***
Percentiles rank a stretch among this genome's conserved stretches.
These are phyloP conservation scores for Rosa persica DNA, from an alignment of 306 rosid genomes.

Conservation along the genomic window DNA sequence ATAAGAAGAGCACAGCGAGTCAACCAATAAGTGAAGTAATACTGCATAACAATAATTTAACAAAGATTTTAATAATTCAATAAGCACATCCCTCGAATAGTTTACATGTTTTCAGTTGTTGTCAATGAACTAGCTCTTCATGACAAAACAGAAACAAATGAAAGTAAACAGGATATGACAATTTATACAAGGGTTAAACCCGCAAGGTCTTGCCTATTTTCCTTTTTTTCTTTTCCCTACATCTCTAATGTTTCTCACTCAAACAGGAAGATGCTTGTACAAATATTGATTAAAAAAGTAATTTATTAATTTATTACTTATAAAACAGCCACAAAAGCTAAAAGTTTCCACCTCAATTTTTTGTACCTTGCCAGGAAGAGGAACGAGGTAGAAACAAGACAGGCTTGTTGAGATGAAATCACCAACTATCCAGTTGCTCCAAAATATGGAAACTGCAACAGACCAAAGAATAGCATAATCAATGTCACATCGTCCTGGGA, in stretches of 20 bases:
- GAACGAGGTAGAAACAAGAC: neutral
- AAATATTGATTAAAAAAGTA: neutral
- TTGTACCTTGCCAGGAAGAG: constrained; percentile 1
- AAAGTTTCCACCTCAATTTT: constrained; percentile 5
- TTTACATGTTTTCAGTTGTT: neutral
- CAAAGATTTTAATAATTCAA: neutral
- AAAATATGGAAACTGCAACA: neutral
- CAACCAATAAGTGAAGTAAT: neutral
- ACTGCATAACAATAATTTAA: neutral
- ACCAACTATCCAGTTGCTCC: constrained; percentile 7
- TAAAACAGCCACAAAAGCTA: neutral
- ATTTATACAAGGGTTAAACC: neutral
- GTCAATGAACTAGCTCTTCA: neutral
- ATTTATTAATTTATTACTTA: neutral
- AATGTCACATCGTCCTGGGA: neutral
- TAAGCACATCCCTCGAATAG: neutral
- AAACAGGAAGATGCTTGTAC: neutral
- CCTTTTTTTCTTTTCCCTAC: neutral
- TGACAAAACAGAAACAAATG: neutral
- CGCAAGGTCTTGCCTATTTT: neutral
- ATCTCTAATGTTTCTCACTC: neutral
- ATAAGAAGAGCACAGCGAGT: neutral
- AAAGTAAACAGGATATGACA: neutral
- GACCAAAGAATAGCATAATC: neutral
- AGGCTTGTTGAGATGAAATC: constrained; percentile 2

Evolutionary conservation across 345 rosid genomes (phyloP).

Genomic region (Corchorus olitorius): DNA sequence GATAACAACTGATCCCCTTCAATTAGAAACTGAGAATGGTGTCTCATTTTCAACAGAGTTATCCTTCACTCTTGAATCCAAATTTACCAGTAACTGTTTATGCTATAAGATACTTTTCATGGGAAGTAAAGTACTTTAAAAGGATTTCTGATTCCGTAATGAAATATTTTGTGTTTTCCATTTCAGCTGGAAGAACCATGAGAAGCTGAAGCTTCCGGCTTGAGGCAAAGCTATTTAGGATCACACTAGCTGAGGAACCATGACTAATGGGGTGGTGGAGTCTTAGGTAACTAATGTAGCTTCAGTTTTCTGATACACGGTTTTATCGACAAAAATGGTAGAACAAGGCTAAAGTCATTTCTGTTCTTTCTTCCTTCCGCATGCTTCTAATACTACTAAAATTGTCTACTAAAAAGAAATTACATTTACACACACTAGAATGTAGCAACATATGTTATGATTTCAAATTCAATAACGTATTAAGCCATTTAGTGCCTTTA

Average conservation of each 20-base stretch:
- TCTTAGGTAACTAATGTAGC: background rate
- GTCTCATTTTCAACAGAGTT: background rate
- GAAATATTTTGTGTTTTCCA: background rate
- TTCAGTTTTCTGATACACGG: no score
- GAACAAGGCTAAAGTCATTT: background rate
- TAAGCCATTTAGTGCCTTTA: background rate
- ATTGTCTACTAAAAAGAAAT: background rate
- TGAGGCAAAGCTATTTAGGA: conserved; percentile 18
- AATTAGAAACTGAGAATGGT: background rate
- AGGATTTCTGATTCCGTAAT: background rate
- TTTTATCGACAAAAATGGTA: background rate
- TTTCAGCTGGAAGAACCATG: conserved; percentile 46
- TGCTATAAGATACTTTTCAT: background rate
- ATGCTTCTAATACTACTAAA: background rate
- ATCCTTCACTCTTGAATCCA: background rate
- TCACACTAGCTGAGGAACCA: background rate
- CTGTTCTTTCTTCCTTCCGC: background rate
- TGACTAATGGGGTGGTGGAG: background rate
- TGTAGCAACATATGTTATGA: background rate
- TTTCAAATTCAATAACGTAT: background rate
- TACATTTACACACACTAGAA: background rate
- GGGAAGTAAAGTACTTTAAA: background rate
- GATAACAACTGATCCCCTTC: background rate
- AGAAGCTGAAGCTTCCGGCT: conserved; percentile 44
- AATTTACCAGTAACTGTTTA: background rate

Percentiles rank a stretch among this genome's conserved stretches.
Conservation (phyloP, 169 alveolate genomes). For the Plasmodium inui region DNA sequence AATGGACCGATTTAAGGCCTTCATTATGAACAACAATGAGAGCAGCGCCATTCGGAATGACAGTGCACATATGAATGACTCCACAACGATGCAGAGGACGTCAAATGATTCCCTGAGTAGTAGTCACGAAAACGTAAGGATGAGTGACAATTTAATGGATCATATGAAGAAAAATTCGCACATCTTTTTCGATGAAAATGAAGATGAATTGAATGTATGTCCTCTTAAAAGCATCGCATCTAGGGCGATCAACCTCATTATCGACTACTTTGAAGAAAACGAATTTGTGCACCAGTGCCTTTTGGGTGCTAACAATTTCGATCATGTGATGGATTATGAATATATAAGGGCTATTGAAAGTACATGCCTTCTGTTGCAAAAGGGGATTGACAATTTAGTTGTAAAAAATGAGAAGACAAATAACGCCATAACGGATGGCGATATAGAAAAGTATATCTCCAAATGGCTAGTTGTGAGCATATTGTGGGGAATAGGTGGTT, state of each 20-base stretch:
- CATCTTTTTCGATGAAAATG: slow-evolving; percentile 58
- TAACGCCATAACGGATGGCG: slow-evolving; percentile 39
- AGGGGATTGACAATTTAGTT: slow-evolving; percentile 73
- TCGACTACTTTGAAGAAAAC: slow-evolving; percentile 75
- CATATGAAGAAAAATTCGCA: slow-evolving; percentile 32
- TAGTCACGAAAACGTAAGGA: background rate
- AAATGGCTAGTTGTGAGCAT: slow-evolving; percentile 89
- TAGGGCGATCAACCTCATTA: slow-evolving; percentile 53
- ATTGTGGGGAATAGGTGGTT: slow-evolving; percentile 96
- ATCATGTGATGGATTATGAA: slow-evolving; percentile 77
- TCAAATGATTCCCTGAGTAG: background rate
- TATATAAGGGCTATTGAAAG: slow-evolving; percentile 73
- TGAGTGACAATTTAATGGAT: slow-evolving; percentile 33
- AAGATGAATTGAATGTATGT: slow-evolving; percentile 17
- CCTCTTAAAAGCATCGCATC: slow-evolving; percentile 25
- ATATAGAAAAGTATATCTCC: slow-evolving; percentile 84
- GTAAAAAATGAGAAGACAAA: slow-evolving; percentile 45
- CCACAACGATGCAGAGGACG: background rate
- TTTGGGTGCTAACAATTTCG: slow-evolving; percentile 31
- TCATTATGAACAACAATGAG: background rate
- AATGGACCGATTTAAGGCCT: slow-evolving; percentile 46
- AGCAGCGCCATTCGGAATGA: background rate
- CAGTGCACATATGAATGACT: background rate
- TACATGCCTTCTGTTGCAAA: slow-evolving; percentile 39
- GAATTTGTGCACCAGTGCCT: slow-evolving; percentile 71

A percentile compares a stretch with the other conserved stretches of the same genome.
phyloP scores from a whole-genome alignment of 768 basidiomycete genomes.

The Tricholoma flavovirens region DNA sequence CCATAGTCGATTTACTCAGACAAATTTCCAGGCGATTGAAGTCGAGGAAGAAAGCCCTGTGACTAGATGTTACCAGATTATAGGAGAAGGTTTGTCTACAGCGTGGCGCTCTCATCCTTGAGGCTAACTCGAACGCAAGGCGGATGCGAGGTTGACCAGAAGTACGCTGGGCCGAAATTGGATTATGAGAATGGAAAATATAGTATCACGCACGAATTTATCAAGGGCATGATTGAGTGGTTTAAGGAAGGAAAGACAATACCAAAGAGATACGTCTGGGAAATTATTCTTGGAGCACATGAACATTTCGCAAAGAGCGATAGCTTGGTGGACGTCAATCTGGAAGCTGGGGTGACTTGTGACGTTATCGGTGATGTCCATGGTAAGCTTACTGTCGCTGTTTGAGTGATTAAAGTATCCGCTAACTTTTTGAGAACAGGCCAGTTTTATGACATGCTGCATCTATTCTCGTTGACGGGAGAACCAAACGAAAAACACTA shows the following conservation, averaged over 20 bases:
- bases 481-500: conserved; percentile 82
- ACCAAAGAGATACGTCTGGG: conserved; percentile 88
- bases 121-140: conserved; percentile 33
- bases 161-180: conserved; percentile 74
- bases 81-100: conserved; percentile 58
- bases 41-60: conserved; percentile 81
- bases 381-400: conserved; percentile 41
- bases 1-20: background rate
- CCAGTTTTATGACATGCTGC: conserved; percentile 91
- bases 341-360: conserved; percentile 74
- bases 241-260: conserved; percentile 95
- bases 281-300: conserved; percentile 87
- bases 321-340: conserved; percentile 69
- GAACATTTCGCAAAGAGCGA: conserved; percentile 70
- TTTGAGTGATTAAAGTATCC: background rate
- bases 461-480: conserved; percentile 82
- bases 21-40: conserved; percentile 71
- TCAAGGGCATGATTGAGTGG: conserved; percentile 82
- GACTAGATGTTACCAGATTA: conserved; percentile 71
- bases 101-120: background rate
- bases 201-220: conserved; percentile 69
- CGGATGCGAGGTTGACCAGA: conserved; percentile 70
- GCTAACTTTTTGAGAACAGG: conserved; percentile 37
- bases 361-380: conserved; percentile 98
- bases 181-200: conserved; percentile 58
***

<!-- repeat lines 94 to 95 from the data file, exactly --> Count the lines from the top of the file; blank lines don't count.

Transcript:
- bases 1-20: background rate
- CCAGTTTTATGACATGCTGC: conserved; percentile 91